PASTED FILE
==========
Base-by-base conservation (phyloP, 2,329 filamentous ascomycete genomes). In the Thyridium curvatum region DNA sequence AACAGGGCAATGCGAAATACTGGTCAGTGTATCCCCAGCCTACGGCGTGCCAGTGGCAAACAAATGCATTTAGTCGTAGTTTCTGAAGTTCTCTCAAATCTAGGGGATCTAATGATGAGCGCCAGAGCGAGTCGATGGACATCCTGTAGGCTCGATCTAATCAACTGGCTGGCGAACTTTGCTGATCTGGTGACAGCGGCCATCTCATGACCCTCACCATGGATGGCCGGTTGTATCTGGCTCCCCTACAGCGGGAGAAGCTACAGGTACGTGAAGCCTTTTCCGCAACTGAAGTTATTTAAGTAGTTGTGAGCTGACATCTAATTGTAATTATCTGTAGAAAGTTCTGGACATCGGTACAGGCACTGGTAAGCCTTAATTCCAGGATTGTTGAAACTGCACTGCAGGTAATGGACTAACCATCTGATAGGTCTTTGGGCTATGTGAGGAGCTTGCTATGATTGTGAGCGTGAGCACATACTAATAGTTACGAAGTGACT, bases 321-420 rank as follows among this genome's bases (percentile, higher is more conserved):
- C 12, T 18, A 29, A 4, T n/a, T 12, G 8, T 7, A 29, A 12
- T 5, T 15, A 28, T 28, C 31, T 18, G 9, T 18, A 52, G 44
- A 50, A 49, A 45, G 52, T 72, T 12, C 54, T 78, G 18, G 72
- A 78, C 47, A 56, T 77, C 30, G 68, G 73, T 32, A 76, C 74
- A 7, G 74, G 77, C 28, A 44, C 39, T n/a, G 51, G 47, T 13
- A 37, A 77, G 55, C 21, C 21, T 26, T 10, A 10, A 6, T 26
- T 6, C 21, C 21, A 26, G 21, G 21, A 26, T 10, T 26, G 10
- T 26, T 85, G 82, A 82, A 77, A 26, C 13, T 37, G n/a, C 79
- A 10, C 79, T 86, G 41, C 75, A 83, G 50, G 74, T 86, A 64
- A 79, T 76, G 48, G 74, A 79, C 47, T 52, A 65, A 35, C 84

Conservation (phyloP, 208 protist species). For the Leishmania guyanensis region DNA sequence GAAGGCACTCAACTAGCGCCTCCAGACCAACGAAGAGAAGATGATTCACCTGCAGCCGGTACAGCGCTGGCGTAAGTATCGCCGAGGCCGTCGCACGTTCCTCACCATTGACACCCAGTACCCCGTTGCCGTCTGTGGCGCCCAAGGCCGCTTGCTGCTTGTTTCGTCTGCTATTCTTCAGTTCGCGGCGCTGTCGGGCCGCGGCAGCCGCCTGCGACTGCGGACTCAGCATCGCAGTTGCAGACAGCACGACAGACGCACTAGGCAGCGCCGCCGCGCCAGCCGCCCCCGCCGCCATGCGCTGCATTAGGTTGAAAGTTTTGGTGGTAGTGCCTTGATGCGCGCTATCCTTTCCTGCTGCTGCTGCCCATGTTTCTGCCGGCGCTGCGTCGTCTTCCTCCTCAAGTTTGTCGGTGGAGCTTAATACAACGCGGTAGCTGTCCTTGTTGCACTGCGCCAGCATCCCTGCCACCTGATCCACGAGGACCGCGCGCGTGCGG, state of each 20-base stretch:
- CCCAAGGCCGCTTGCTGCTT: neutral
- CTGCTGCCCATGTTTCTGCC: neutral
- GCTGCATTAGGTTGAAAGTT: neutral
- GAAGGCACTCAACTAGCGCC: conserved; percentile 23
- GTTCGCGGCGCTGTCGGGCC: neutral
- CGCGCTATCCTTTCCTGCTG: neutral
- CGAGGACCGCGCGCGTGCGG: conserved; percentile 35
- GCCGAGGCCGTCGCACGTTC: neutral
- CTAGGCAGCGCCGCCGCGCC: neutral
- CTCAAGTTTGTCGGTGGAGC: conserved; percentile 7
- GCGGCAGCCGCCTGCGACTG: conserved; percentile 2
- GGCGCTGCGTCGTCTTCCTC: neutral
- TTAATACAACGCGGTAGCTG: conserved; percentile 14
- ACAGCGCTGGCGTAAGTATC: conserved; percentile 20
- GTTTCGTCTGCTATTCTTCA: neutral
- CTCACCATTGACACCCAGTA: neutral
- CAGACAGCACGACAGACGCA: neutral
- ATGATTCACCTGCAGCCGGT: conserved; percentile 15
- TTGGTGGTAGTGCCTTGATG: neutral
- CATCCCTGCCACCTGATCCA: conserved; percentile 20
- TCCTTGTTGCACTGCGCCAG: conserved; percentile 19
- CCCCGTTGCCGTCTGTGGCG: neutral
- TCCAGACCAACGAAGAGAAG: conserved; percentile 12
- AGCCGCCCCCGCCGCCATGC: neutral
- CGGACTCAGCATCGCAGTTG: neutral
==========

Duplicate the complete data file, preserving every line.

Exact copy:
Base-by-base conservation (phyloP, 2,329 filamentous ascomycete genomes). In the Thyridium curvatum region DNA sequence AACAGGGCAATGCGAAATACTGGTCAGTGTATCCCCAGCCTACGGCGTGCCAGTGGCAAACAAATGCATTTAGTCGTAGTTTCTGAAGTTCTCTCAAATCTAGGGGATCTAATGATGAGCGCCAGAGCGAGTCGATGGACATCCTGTAGGCTCGATCTAATCAACTGGCTGGCGAACTTTGCTGATCTGGTGACAGCGGCCATCTCATGACCCTCACCATGGATGGCCGGTTGTATCTGGCTCCCCTACAGCGGGAGAAGCTACAGGTACGTGAAGCCTTTTCCGCAACTGAAGTTATTTAAGTAGTTGTGAGCTGACATCTAATTGTAATTATCTGTAGAAAGTTCTGGACATCGGTACAGGCACTGGTAAGCCTTAATTCCAGGATTGTTGAAACTGCACTGCAGGTAATGGACTAACCATCTGATAGGTCTTTGGGCTATGTGAGGAGCTTGCTATGATTGTGAGCGTGAGCACATACTAATAGTTACGAAGTGACT, bases 321-420 rank as follows among this genome's bases (percentile, higher is more conserved):
- C 12, T 18, A 29, A 4, T n/a, T 12, G 8, T 7, A 29, A 12
- T 5, T 15, A 28, T 28, C 31, T 18, G 9, T 18, A 52, G 44
- A 50, A 49, A 45, G 52, T 72, T 12, C 54, T 78, G 18, G 72
- A 78, C 47, A 56, T 77, C 30, G 68, G 73, T 32, A 76, C 74
- A 7, G 74, G 77, C 28, A 44, C 39, T n/a, G 51, G 47, T 13
- A 37, A 77, G 55, C 21, C 21, T 26, T 10, A 10, A 6, T 26
- T 6, C 21, C 21, A 26, G 21, G 21, A 26, T 10, T 26, G 10
- T 26, T 85, G 82, A 82, A 77, A 26, C 13, T 37, G n/a, C 79
- A 10, C 79, T 86, G 41, C 75, A 83, G 50, G 74, T 86, A 64
- A 79, T 76, G 48, G 74, A 79, C 47, T 52, A 65, A 35, C 84

Conservation (phyloP, 208 protist species). For the Leishmania guyanensis region DNA sequence GAAGGCACTCAACTAGCGCCTCCAGACCAACGAAGAGAAGATGATTCACCTGCAGCCGGTACAGCGCTGGCGTAAGTATCGCCGAGGCCGTCGCACGTTCCTCACCATTGACACCCAGTACCCCGTTGCCGTCTGTGGCGCCCAAGGCCGCTTGCTGCTTGTTTCGTCTGCTATTCTTCAGTTCGCGGCGCTGTCGGGCCGCGGCAGCCGCCTGCGACTGCGGACTCAGCATCGCAGTTGCAGACAGCACGACAGACGCACTAGGCAGCGCCGCCGCGCCAGCCGCCCCCGCCGCCATGCGCTGCATTAGGTTGAAAGTTTTGGTGGTAGTGCCTTGATGCGCGCTATCCTTTCCTGCTGCTGCTGCCCATGTTTCTGCCGGCGCTGCGTCGTCTTCCTCCTCAAGTTTGTCGGTGGAGCTTAATACAACGCGGTAGCTGTCCTTGTTGCACTGCGCCAGCATCCCTGCCACCTGATCCACGAGGACCGCGCGCGTGCGG, state of each 20-base stretch:
- CCCAAGGCCGCTTGCTGCTT: neutral
- CTGCTGCCCATGTTTCTGCC: neutral
- GCTGCATTAGGTTGAAAGTT: neutral
- GAAGGCACTCAACTAGCGCC: conserved; percentile 23
- GTTCGCGGCGCTGTCGGGCC: neutral
- CGCGCTATCCTTTCCTGCTG: neutral
- CGAGGACCGCGCGCGTGCGG: conserved; percentile 35
- GCCGAGGCCGTCGCACGTTC: neutral
- CTAGGCAGCGCCGCCGCGCC: neutral
- CTCAAGTTTGTCGGTGGAGC: conserved; percentile 7
- GCGGCAGCCGCCTGCGACTG: conserved; percentile 2
- GGCGCTGCGTCGTCTTCCTC: neutral
- TTAATACAACGCGGTAGCTG: conserved; percentile 14
- ACAGCGCTGGCGTAAGTATC: conserved; percentile 20
- GTTTCGTCTGCTATTCTTCA: neutral
- CTCACCATTGACACCCAGTA: neutral
- CAGACAGCACGACAGACGCA: neutral
- ATGATTCACCTGCAGCCGGT: conserved; percentile 15
- TTGGTGGTAGTGCCTTGATG: neutral
- CATCCCTGCCACCTGATCCA: conserved; percentile 20
- TCCTTGTTGCACTGCGCCAG: conserved; percentile 19
- CCCCGTTGCCGTCTGTGGCG: neutral
- TCCAGACCAACGAAGAGAAG: conserved; percentile 12
- AGCCGCCCCCGCCGCCATGC: neutral
- CGGACTCAGCATCGCAGTTG: neutral